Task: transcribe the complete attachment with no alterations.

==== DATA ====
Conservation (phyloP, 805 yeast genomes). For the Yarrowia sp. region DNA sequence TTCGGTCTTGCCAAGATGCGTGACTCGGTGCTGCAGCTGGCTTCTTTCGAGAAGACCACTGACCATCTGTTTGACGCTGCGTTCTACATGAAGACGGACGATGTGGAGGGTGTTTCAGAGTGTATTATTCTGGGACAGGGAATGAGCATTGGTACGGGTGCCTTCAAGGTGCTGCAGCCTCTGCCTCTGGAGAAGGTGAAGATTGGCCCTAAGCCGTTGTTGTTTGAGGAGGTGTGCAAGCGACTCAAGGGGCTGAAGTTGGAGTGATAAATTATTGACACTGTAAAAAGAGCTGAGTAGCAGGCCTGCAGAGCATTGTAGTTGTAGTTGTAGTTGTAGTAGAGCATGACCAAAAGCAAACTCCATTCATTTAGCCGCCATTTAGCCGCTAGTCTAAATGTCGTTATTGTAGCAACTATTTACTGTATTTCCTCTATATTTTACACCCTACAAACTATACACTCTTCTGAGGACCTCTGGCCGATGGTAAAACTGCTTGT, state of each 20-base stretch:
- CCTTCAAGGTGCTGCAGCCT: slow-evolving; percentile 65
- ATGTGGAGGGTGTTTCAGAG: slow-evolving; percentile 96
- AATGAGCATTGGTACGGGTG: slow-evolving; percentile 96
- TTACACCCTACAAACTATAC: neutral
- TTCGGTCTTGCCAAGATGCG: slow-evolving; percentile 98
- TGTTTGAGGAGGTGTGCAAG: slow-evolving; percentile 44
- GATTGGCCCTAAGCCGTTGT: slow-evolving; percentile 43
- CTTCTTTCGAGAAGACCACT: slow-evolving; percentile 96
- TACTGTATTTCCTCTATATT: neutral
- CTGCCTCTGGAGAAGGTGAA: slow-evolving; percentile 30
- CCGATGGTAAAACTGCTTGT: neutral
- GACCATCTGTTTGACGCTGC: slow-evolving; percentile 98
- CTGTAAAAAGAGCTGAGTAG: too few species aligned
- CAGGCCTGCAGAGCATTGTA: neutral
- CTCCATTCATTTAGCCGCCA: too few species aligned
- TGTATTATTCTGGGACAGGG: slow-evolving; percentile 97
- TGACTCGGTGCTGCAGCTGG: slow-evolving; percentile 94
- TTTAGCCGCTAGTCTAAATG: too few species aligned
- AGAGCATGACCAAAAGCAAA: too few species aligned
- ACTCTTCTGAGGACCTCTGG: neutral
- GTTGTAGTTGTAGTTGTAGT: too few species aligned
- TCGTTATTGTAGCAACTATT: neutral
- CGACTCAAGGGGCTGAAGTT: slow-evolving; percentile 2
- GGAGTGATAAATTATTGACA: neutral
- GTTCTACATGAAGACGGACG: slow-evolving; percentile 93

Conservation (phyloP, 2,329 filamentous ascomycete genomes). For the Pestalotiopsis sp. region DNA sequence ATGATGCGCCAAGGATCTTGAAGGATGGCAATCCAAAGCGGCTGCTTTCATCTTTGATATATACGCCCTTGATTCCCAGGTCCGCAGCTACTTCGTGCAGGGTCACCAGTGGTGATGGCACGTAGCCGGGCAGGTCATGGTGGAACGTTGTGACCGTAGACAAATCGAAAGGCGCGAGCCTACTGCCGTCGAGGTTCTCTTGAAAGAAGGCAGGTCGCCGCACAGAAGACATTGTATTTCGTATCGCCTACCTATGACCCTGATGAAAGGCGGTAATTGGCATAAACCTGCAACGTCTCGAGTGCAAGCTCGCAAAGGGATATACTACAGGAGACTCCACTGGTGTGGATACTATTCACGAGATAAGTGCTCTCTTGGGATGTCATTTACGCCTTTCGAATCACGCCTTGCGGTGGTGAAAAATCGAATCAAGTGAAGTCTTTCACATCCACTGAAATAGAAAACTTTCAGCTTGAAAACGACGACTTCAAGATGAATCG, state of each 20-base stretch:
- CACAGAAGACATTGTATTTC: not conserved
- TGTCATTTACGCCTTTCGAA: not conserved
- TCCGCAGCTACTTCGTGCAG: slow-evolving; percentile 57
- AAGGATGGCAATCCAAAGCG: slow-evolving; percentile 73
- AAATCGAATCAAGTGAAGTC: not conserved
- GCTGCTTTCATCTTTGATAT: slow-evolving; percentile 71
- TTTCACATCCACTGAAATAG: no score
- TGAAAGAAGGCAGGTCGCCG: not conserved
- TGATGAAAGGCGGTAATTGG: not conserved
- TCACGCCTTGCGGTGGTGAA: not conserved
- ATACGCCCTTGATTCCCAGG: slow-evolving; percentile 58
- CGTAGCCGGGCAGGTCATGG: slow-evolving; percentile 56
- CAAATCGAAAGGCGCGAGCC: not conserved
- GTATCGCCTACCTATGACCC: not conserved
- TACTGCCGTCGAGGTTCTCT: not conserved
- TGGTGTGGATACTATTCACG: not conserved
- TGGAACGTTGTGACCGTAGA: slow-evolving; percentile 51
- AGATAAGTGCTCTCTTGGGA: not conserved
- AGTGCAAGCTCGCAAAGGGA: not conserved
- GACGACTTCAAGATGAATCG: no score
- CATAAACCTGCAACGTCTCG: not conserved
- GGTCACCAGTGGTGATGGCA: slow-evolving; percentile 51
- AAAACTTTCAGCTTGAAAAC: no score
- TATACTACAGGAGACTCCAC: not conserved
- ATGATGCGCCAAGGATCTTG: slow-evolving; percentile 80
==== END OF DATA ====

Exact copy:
Conservation (phyloP, 805 yeast genomes). For the Yarrowia sp. region DNA sequence TTCGGTCTTGCCAAGATGCGTGACTCGGTGCTGCAGCTGGCTTCTTTCGAGAAGACCACTGACCATCTGTTTGACGCTGCGTTCTACATGAAGACGGACGATGTGGAGGGTGTTTCAGAGTGTATTATTCTGGGACAGGGAATGAGCATTGGTACGGGTGCCTTCAAGGTGCTGCAGCCTCTGCCTCTGGAGAAGGTGAAGATTGGCCCTAAGCCGTTGTTGTTTGAGGAGGTGTGCAAGCGACTCAAGGGGCTGAAGTTGGAGTGATAAATTATTGACACTGTAAAAAGAGCTGAGTAGCAGGCCTGCAGAGCATTGTAGTTGTAGTTGTAGTTGTAGTAGAGCATGACCAAAAGCAAACTCCATTCATTTAGCCGCCATTTAGCCGCTAGTCTAAATGTCGTTATTGTAGCAACTATTTACTGTATTTCCTCTATATTTTACACCCTACAAACTATACACTCTTCTGAGGACCTCTGGCCGATGGTAAAACTGCTTGT, state of each 20-base stretch:
- CCTTCAAGGTGCTGCAGCCT: slow-evolving; percentile 65
- ATGTGGAGGGTGTTTCAGAG: slow-evolving; percentile 96
- AATGAGCATTGGTACGGGTG: slow-evolving; percentile 96
- TTACACCCTACAAACTATAC: neutral
- TTCGGTCTTGCCAAGATGCG: slow-evolving; percentile 98
- TGTTTGAGGAGGTGTGCAAG: slow-evolving; percentile 44
- GATTGGCCCTAAGCCGTTGT: slow-evolving; percentile 43
- CTTCTTTCGAGAAGACCACT: slow-evolving; percentile 96
- TACTGTATTTCCTCTATATT: neutral
- CTGCCTCTGGAGAAGGTGAA: slow-evolving; percentile 30
- CCGATGGTAAAACTGCTTGT: neutral
- GACCATCTGTTTGACGCTGC: slow-evolving; percentile 98
- CTGTAAAAAGAGCTGAGTAG: too few species aligned
- CAGGCCTGCAGAGCATTGTA: neutral
- CTCCATTCATTTAGCCGCCA: too few species aligned
- TGTATTATTCTGGGACAGGG: slow-evolving; percentile 97
- TGACTCGGTGCTGCAGCTGG: slow-evolving; percentile 94
- TTTAGCCGCTAGTCTAAATG: too few species aligned
- AGAGCATGACCAAAAGCAAA: too few species aligned
- ACTCTTCTGAGGACCTCTGG: neutral
- GTTGTAGTTGTAGTTGTAGT: too few species aligned
- TCGTTATTGTAGCAACTATT: neutral
- CGACTCAAGGGGCTGAAGTT: slow-evolving; percentile 2
- GGAGTGATAAATTATTGACA: neutral
- GTTCTACATGAAGACGGACG: slow-evolving; percentile 93

Conservation (phyloP, 2,329 filamentous ascomycete genomes). For the Pestalotiopsis sp. region DNA sequence ATGATGCGCCAAGGATCTTGAAGGATGGCAATCCAAAGCGGCTGCTTTCATCTTTGATATATACGCCCTTGATTCCCAGGTCCGCAGCTACTTCGTGCAGGGTCACCAGTGGTGATGGCACGTAGCCGGGCAGGTCATGGTGGAACGTTGTGACCGTAGACAAATCGAAAGGCGCGAGCCTACTGCCGTCGAGGTTCTCTTGAAAGAAGGCAGGTCGCCGCACAGAAGACATTGTATTTCGTATCGCCTACCTATGACCCTGATGAAAGGCGGTAATTGGCATAAACCTGCAACGTCTCGAGTGCAAGCTCGCAAAGGGATATACTACAGGAGACTCCACTGGTGTGGATACTATTCACGAGATAAGTGCTCTCTTGGGATGTCATTTACGCCTTTCGAATCACGCCTTGCGGTGGTGAAAAATCGAATCAAGTGAAGTCTTTCACATCCACTGAAATAGAAAACTTTCAGCTTGAAAACGACGACTTCAAGATGAATCG, state of each 20-base stretch:
- CACAGAAGACATTGTATTTC: not conserved
- TGTCATTTACGCCTTTCGAA: not conserved
- TCCGCAGCTACTTCGTGCAG: slow-evolving; percentile 57
- AAGGATGGCAATCCAAAGCG: slow-evolving; percentile 73
- AAATCGAATCAAGTGAAGTC: not conserved
- GCTGCTTTCATCTTTGATAT: slow-evolving; percentile 71
- TTTCACATCCACTGAAATAG: no score
- TGAAAGAAGGCAGGTCGCCG: not conserved
- TGATGAAAGGCGGTAATTGG: not conserved
- TCACGCCTTGCGGTGGTGAA: not conserved
- ATACGCCCTTGATTCCCAGG: slow-evolving; percentile 58
- CGTAGCCGGGCAGGTCATGG: slow-evolving; percentile 56
- CAAATCGAAAGGCGCGAGCC: not conserved
- GTATCGCCTACCTATGACCC: not conserved
- TACTGCCGTCGAGGTTCTCT: not conserved
- TGGTGTGGATACTATTCACG: not conserved
- TGGAACGTTGTGACCGTAGA: slow-evolving; percentile 51
- AGATAAGTGCTCTCTTGGGA: not conserved
- AGTGCAAGCTCGCAAAGGGA: not conserved
- GACGACTTCAAGATGAATCG: no score
- CATAAACCTGCAACGTCTCG: not conserved
- GGTCACCAGTGGTGATGGCA: slow-evolving; percentile 51
- AAAACTTTCAGCTTGAAAAC: no score
- TATACTACAGGAGACTCCAC: not conserved
- ATGATGCGCCAAGGATCTTG: slow-evolving; percentile 80